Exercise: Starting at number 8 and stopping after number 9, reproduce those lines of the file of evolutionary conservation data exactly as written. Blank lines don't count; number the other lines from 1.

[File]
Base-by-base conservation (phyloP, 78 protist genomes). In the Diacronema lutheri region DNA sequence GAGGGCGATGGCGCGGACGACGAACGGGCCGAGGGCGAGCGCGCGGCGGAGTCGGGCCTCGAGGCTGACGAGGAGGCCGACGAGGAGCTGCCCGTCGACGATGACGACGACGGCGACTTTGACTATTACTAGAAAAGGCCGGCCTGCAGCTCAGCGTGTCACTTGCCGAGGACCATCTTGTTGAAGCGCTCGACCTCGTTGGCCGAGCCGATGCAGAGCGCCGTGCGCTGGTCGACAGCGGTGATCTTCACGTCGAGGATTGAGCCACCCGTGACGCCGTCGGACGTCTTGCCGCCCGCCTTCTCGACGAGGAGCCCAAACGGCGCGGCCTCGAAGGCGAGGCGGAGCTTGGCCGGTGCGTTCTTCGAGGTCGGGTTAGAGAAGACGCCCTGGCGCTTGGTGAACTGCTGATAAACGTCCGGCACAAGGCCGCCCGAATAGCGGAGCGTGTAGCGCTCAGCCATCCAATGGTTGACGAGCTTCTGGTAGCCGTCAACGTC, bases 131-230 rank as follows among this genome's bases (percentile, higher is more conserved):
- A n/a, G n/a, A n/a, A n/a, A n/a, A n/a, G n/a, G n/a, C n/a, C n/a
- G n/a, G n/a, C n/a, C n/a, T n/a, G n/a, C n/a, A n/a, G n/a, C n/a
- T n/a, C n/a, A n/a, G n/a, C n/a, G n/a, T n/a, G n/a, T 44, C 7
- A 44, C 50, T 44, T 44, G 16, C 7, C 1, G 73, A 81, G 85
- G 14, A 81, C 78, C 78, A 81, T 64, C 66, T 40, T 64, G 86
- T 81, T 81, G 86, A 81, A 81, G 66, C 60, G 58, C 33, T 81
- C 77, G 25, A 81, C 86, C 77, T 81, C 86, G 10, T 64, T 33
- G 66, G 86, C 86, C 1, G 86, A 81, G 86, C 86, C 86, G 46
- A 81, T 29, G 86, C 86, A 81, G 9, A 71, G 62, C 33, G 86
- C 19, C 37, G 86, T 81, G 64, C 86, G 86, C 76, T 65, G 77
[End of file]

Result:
- C 77, G 25, A 81, C 86, C 77, T 81, C 86, G 10, T 64, T 33
- G 66, G 86, C 86, C 1, G 86, A 81, G 86, C 86, C 86, G 46